19:1-37 laws. - There are some ceremonial precepts in this chapter, but most of these precepts are binding on us, for they are explanations of the ten commandments. It is required that Israel be a holy people, because the God of Israel is a holy God, ver. 2. To teach real separation from the world and the flesh, and entire devotedness to God. This is now the law of Christ; may the Lord bring every thought within us into obedience to it! Children are to be obedient to their parents, ver. 3. The fear here required includes inward reverence and esteem, outward respect and obedience, care to please them and to make them easy. God only is to be worshipped, ver. 4. Turn not from the true God to false ones, from the God who will make you holy and happy, to those that will deceive you, and make you for ever miserable. Turn not your eyes to them, much less your heart. They should leave the gleanings of their harvest and vintage for the poor, ver. 9. Works of piety must be always attended with works of charity, according to our ability. We must not be covetous, griping, and greedy of every thing we can lay claim to, nor insist upon our right in all things. We are to be honest and true in all our dealings, ver. 11. Whatever we have in the world, we must see that we get it honestly, for we cannot be truly rich, or long rich, with that which is not so. Reverence to the sacred name of God must be shown, ver. 12. We must not detain what belongs to another, particularly the wages of the hireling, ver. 13. We must be tender of the credit and safety of those that cannot help themselves, ver. 14. Do no hurt to any, because they are unwilling or unable to avenge themselves. We ought to take heed of doing any thing which may occasion our weak brother to fall. The fear of God should keep us from doing wrong things, though they will not expose us to men's anger. Judges, and all in authority, are commanded to give judgment without partiality, ver. 15. To be a tale-bearer, and to sow discord among neighbours, is as bad an office as a man can put himself into. We are to rebuke our neighbour in love, ver. 17. Rather rebuke him than hate him, for an injury done to thyself. We incur guilt by not reproving; it is hating our brother. We should say, I will do him the kindness to tell him of his faults. We are to put off all malice, and to put on brotherly love, ver. 18. We often wrong ourselves, but we soon forgive ourselves those wrongs, and they do not at all lessen our love to ourselves; in like manner we should love our neighbour. We must in many cases deny ourselves for the good of our neighbour. Ver. 31: For Christians to have their fortunes told, to use spells and charms, or the like, is a sad affront to God. They must be grossly ignorant who ask, What harm is there in these things? Here is a charge to young people to show respect to the aged, ver. 32. Religion teaches good manners, and obliges us to honour those to whom honour is due. A charge was given to the Israelites to be very tender of strangers, ver. 33. Strangers, and the widows and fatherless, are God's particular care. It is at our peril, if we do them any wrong. Strangers shall be welcome to God's grace; we should do what we can to recommend religion to them. Justice in weights and measures is commanded, ver. 35. We must make conscience of obeying God's precepts. We are not to pick and choose our duty, but must aim at standing complete in all the will of God. And the nearer our lives and tempers are to the precepts of God's law, the happier shall we be, and the happier shall we make all around us, and the better shall we adorn the gospel.See Deuteronomy 24:19-21. "Grape" signifies fallen fruit of any kind; and "vineyard" a fruit garden of any kind. Compare Deuteronomy 23:24.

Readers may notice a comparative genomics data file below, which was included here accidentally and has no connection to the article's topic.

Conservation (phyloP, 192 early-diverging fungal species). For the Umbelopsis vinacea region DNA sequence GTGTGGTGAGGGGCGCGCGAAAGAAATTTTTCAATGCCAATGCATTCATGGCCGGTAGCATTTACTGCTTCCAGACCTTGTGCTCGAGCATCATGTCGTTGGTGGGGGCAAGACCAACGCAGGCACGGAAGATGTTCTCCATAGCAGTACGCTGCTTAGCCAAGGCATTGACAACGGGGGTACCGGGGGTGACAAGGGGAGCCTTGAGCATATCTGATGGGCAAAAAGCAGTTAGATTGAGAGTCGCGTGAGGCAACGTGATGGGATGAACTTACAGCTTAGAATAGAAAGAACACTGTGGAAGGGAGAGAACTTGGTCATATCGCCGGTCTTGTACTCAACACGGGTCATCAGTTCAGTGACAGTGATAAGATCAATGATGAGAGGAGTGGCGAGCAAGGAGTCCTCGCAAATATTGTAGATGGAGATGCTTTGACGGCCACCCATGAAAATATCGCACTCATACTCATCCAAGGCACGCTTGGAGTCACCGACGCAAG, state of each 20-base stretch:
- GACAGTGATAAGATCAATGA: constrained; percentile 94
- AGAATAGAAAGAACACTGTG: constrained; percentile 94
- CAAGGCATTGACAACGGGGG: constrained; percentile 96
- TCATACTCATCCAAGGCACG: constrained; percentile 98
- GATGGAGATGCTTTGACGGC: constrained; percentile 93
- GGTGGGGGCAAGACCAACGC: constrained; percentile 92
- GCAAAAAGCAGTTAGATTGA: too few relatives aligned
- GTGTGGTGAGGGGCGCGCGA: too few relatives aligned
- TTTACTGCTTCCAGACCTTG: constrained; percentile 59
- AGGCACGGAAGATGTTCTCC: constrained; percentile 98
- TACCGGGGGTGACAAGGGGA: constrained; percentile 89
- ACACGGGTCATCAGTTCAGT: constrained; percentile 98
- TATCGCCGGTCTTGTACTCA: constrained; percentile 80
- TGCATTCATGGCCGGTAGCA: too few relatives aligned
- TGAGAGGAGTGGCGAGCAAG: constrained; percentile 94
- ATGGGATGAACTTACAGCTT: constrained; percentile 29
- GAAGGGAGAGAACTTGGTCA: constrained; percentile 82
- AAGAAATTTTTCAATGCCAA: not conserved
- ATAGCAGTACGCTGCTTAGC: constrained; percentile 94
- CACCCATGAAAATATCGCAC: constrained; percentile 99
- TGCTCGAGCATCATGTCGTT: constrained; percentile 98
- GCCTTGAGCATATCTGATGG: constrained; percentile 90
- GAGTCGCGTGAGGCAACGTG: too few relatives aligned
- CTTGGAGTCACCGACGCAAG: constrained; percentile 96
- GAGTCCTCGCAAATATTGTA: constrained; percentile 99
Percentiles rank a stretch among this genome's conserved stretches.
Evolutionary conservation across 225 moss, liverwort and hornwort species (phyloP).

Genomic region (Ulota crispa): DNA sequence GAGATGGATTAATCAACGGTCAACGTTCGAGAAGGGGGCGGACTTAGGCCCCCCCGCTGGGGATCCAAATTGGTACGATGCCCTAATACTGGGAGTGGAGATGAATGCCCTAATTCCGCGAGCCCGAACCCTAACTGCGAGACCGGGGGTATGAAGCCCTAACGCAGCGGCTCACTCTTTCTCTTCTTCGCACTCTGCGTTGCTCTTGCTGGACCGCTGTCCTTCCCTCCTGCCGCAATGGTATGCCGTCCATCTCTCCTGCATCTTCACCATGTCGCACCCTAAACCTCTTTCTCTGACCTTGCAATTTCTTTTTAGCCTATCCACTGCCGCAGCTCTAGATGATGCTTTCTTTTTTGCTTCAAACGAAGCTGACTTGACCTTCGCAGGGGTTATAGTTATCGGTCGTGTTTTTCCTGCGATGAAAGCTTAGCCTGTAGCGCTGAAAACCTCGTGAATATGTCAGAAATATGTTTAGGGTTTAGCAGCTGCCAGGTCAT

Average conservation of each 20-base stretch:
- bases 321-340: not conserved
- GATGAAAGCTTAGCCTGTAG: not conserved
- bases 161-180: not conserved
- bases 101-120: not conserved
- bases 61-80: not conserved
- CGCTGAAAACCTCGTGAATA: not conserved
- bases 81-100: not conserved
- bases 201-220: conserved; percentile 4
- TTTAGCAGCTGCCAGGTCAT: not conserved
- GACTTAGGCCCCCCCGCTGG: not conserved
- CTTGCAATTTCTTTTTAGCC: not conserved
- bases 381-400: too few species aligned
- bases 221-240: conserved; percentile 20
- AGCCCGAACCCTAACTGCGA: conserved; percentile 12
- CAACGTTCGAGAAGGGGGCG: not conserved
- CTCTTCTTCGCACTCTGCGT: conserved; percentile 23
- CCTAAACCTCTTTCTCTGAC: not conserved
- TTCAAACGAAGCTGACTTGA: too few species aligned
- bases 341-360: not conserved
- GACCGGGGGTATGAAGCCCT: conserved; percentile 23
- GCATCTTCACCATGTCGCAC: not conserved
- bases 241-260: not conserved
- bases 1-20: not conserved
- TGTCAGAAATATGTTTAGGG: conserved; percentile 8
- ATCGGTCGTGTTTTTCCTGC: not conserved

The poor - is the poor Israelite - "the stranger" is properly the foreigner, who could possess no land of his own in the land of Israel.